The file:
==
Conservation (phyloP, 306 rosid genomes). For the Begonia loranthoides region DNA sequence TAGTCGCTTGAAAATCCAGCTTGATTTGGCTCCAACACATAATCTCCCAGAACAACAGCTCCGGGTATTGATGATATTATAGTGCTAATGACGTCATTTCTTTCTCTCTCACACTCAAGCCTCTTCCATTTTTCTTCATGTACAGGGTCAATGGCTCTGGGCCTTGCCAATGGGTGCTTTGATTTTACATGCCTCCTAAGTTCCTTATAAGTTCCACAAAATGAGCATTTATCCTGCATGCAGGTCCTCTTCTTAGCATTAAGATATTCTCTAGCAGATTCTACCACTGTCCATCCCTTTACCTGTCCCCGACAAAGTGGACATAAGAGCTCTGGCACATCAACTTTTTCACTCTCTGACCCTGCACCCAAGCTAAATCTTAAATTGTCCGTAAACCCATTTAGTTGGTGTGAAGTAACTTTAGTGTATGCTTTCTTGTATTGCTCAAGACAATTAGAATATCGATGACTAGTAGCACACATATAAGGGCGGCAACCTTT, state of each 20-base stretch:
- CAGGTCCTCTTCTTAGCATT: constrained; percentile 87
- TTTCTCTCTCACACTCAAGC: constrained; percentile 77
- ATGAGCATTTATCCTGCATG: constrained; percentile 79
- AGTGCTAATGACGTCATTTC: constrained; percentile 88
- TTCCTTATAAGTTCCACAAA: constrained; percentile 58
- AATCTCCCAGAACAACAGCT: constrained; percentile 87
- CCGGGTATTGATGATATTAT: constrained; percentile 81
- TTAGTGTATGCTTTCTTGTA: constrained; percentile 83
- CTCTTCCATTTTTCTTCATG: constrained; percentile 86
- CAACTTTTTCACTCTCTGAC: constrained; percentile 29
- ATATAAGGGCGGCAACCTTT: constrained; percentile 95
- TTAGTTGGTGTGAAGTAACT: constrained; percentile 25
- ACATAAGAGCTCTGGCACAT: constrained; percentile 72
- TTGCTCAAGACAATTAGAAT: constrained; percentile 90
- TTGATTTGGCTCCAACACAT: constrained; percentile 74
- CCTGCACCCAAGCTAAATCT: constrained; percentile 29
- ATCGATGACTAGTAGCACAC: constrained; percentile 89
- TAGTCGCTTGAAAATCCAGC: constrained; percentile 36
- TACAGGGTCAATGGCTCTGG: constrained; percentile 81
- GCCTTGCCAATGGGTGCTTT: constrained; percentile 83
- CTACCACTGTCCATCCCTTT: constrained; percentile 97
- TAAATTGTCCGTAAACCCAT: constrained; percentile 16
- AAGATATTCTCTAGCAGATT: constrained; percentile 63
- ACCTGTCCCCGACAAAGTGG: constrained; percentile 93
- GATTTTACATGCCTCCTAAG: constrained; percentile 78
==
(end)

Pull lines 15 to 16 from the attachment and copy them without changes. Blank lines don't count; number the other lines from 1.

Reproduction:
- TTGCTCAAGACAATTAGAAT: constrained; percentile 90
- TTGATTTGGCTCCAACACAT: constrained; percentile 74